Friday, March 21, 2014

Yet another labor metaphor...

So I went on a run this morning.  You wouldn't know it by looking at my "Runtastic Pro" automatic post on my Facebook account though.  It would say that I walked 9.45K.  It would say that because of a fundamental principle that I tend to live by.  I don't like to feel externally obligated to do something.

A couple examples:

1. If someone is in my car, it is not a wise choice to tell me how to drive.  I am fine being a passenger too, but when I'm behind the wheel, I will ask for directions if I don't know how to get somewhere.  I may not travel the most logical route, I will go the way I know. Sometimes I will even take detours that are slightly out of the way to drive past something that is familiar to me, a house I lived in, a park I took my kids to, etc., if it is in a forward direction and approximately toward where I'm headed.  I'm emotional like that.  Don't like it? Don't ride with me.  I have been known to travel in exactly the opposite direction as instructed when I have not asked for a passengers opinion.  It's in my blood, I get this particular trait from my Dad.

2. I have a lot of food sensitivities.  I will VERY often eat before I go out…pretty much anywhere.  I am terrified to eat at most potlucks and even restaurants because even when I think I have covered all the bases, it often turns out that I receive or unknowingly ingest something that will impact my wellbeing for several days. The hardest situation though, is going to someones home where they have lovingly prepared something that they believed I could safely eat and in doing so have unintentionally  obligated me to have some….even if I already ate, even if I still doubt that it is actually "kristinable", as my friends call it.  I feel bad when A. Everyone else is needlessly subjected to my ridiculous limitations (limitations that I wouldn't choose for myself) or worse…B. That the host has gone out of their way to make something specifically for me, separately.  I honestly prefer to just eat before I show up, perhaps sample a couple things if they clearly won't cause a problem, have a square of chocolate from my purse and a cup of coffee or a glass of wine for dessert.  It is less stressful for everyone and I don't have to feel worried about what I ate, or feel like an A-hole for refusing.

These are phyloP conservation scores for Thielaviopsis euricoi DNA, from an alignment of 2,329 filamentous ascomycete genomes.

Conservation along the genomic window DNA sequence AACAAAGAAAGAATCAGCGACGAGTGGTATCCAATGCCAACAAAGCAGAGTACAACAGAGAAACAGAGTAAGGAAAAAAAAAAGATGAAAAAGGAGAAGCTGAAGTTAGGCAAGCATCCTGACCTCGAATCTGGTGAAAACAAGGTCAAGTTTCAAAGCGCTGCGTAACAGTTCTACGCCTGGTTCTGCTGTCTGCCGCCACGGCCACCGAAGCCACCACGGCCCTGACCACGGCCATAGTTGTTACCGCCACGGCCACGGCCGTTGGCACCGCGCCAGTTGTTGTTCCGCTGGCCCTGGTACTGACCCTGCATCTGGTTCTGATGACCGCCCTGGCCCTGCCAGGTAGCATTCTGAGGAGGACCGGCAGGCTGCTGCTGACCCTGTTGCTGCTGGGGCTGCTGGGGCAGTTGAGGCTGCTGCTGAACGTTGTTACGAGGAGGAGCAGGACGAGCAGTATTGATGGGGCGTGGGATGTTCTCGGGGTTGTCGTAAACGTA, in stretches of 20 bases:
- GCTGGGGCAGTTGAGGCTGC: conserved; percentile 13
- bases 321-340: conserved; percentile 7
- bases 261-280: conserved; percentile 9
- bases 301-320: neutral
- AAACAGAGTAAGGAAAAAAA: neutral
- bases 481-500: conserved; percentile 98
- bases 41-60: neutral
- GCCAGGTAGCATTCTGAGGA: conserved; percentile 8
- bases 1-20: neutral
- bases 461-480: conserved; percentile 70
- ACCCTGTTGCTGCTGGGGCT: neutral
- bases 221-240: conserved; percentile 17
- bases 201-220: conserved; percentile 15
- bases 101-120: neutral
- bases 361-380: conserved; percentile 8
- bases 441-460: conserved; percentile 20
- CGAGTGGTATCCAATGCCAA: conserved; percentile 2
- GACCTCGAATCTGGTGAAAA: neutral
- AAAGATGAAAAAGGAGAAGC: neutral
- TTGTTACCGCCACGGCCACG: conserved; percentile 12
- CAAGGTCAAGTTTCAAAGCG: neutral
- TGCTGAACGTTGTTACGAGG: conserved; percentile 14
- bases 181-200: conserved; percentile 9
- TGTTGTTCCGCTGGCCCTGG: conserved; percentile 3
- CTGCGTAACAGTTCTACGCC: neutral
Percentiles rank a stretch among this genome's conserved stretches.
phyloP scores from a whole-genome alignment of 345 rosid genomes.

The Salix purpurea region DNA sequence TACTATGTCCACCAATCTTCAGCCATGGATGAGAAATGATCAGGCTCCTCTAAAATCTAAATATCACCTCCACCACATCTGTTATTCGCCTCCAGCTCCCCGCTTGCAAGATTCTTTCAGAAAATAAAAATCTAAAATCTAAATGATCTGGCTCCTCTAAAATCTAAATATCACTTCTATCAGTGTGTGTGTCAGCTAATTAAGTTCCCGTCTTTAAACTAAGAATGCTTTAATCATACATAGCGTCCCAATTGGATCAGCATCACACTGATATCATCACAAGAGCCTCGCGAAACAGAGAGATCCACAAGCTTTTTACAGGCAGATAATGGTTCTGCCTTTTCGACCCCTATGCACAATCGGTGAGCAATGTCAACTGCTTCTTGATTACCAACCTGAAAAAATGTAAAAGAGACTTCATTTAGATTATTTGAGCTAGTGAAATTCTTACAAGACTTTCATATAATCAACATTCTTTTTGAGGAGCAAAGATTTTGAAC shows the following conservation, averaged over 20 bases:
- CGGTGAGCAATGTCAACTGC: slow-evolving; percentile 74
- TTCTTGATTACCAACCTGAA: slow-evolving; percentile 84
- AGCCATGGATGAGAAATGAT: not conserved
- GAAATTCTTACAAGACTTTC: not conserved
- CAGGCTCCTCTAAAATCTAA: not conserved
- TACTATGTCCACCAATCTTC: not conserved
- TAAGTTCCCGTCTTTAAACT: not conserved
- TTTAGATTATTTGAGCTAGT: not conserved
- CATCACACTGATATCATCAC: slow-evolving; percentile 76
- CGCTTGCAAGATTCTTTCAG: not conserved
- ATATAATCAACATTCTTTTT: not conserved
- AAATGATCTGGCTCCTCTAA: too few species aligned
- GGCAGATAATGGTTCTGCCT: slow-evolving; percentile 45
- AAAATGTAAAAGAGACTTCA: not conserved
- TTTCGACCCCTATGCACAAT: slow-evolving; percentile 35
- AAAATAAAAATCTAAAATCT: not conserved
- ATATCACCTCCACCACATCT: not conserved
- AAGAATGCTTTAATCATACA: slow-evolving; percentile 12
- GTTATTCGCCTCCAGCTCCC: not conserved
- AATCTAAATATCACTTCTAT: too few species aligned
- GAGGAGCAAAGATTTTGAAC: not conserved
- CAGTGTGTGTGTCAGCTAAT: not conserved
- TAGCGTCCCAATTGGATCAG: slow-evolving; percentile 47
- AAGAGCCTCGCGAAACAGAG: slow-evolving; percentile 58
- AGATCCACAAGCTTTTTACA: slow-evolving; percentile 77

So back to my run.  When I get ready to go, I have my phone strapped to my arm and my neon jacket on for visibility.  I start my app so I can see had far and how fast I have traveled.
It gives me several activity options:
Running, cycling, mountain biking, race cycling, nordic walking, inline skating, hiking, walking, riding, sailing, surfing, kitesurfing, wake boarding, kayaking, hand biking, cross skating, skiing, snowboarding, back country skiing, cross country skiing, golfing, paragliding, motorbiking, american football, baseball, cross fit, dancing, ice hockey, skateboarding, rumba, gymnastics, rugby, stand up paddling, or other.

What I do doesn't really fit into any of these categories.  I usually try to run as much as I can; at 42 I'm aware of my knees and hips and don't want to risk injuries which would preclude me from living an active lifestyle for a long long time.  I frankly don't like running that much, but I know it gets my heart rate up better than walking.  My "run" is approximately a 10-11 minute mile.  I call what I do "wogging" because I walk when I want/need to.  Up hills and down hills, and once I have completed 5K.  There is no option on my app for "Wogging".